Comcast Corp. is assembling a bevy of Spanish-language programming that it will offer to its systems in on-demand form in October before making it available to other operators later this year.
“It will be aggregating 100 to 200 hours of content from the best of the best of the Hispanic programming that’s available out there and putting it on for cable systems to distribute, first Comcast and then maybe bringing it to the industry sometime in December or January,” said Leslie Russell, vice president of sales and marketing for the Comcast Media Center.
The Comcast Media Center in Denver is a distribution platform that now offers additional VOD content to the MSO’s systems, augmenting the offerings from TVN Entertainment Inc. and In Demand. The media center is embarking on a Hispanic-VOD initiative that has been in the works for several months now, with hopes to launch it on Comcast systems beginning in October.
“This is a way to beef up the Hispanic offering,” Russell said. “There has been a demand for that, especially in your top Hispanic markets, where 12 or 20 [Spanish-language] channels in a linear format is just not enough programming.”
For a channel-locked system, Hispanic VOD programming can help provide a more comprehensive offering to compete against the 30 to 40 Spanish channels direct-broadcast satellite providers offer, according to Russell.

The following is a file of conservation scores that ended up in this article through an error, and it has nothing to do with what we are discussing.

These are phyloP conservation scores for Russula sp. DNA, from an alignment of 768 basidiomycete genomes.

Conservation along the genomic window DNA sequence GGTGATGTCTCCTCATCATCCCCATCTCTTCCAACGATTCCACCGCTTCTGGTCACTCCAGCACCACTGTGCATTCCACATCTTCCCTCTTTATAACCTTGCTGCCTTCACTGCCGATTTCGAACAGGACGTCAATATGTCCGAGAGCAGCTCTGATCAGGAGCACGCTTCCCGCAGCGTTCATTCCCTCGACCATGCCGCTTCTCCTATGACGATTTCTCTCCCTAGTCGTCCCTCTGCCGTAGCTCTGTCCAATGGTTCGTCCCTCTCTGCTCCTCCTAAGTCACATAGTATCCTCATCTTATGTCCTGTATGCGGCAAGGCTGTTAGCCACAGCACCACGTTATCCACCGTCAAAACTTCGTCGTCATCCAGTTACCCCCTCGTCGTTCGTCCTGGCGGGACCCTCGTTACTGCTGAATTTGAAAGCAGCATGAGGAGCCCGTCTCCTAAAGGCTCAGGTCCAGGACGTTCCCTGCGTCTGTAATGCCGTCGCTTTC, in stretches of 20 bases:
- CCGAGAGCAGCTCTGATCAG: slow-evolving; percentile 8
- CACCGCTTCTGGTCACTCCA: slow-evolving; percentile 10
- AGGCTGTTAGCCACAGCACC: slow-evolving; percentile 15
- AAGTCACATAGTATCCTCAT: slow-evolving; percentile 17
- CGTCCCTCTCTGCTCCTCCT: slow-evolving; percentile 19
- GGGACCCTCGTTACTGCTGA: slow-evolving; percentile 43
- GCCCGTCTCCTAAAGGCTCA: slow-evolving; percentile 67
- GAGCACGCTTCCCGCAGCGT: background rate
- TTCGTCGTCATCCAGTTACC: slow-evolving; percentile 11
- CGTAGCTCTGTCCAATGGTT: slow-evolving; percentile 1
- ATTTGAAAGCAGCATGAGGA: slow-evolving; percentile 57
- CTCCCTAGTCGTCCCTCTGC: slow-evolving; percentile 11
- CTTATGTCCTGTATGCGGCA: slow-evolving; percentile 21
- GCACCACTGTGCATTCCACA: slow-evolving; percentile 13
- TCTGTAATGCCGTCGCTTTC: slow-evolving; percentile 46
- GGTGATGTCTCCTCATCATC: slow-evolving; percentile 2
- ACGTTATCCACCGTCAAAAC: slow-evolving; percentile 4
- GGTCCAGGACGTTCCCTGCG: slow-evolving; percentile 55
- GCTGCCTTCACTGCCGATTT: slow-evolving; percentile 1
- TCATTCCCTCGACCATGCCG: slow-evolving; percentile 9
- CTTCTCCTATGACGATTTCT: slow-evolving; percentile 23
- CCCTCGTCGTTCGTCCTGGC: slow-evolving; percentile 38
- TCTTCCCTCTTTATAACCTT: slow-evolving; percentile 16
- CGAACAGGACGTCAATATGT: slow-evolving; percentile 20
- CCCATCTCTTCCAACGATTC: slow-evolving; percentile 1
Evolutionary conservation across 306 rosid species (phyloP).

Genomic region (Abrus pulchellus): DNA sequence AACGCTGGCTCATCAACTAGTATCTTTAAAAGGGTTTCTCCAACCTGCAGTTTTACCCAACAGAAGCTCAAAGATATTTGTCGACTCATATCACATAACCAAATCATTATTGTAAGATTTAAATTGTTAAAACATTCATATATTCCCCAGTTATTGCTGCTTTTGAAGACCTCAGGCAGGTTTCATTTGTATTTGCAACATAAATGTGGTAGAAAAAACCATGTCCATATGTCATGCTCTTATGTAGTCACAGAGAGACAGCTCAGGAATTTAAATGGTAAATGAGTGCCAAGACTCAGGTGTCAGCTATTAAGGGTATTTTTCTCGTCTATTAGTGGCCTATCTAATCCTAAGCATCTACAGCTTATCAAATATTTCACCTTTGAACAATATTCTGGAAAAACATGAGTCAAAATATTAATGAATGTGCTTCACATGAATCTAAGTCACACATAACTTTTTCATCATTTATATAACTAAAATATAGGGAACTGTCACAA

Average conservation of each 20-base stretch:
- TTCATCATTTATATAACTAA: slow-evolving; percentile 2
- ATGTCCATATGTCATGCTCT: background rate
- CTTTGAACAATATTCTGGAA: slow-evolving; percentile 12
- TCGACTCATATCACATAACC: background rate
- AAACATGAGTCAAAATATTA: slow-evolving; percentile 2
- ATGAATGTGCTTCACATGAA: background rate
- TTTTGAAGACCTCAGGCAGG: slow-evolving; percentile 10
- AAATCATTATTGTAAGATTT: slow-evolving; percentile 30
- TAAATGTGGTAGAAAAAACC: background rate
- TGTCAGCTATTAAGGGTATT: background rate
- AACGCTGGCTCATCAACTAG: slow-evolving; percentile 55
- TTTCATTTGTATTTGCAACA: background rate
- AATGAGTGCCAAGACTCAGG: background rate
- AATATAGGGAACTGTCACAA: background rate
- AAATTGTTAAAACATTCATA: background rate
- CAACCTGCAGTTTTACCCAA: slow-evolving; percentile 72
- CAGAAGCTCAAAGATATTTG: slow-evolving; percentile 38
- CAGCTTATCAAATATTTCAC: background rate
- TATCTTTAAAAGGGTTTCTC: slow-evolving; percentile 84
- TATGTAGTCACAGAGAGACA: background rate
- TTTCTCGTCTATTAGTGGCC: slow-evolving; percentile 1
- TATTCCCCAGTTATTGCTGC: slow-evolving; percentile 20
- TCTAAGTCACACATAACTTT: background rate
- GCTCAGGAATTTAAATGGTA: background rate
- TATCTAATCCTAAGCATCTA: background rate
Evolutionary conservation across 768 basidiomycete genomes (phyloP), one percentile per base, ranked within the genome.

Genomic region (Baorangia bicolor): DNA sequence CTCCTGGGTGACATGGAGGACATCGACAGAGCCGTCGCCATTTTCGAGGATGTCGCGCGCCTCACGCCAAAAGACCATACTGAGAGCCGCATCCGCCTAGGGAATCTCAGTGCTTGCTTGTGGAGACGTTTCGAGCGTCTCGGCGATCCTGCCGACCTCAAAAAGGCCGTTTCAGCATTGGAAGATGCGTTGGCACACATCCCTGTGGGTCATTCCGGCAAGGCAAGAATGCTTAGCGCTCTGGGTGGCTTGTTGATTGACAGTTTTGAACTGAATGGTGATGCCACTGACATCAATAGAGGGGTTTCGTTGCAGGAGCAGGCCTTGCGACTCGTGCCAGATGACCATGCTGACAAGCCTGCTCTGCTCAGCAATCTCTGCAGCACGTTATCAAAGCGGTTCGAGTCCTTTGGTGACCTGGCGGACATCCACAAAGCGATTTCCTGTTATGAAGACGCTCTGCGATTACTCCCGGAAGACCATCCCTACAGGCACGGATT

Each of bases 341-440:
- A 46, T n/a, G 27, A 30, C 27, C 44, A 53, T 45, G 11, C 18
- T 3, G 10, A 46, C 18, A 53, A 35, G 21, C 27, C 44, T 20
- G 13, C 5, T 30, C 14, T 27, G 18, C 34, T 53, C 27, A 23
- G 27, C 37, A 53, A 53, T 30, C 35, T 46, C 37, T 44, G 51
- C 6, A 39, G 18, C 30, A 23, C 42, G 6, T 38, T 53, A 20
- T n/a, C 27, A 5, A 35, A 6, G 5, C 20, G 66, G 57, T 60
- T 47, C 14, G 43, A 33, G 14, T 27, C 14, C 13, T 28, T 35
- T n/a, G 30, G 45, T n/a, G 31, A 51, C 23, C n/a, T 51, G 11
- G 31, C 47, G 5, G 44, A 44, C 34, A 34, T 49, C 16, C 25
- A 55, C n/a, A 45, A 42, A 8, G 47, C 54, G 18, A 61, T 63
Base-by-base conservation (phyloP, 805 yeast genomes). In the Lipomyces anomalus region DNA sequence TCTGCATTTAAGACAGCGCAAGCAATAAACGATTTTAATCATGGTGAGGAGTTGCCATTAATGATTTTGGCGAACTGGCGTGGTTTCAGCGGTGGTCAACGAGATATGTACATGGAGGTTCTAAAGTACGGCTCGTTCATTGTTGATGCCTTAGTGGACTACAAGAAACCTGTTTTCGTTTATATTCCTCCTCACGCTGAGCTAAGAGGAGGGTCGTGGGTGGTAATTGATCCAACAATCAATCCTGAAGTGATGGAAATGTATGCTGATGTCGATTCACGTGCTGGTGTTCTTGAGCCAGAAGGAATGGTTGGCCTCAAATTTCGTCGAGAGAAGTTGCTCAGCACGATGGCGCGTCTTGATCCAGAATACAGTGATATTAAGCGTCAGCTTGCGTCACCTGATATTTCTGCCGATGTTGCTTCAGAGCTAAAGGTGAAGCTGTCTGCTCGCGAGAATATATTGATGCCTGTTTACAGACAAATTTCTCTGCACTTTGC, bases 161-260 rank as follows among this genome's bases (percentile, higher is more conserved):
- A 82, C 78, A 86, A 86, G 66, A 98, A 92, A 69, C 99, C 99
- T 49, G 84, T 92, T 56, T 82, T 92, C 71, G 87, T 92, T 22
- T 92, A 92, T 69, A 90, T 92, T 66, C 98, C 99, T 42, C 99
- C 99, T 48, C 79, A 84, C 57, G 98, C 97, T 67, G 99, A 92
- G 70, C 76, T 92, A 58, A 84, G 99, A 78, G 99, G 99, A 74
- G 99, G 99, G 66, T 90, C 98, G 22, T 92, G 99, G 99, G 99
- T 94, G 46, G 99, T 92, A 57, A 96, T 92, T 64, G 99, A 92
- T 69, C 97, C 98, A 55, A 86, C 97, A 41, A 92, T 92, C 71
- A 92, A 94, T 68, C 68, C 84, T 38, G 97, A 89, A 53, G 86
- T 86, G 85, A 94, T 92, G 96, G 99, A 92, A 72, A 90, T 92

This summer, the media center held a VOD seminar in Denver for Spanish-language programmers that attracted 75 attendees, with content providers from Spain, Argentina, South America and Mexico, Russell said.
The purpose of the forum was “to educate these content providers on VOD and what it can do — how they can get their programming distributed domestically,” Russell said. “A lot of the Hispanic-content providers aren’t linear networks yet. … Some don’t have enough content to support a 24-hour network.
“We’re suggesting to them VOD might be a better opportunity for them, due to the fact that a lot of systems are channel-locked or already have a lot of the Hispanic programming available [that’s] out there on.”
The content that is part of the Hispanic VOD offering would be refreshed monthly.
“We’ve been working with the programmers and getting ready to put the packages together,” Russell said. “I don’t know what they’re really going to look like yet for an October launch. We don’t know if we’ll do Hispanic movies in one category, or half-hour shows in another.”
The Comcast Media Center is already distributing content on a VOD basis to 35 Comcast markets, and currently testing the offering with two other MSOs, said Russell.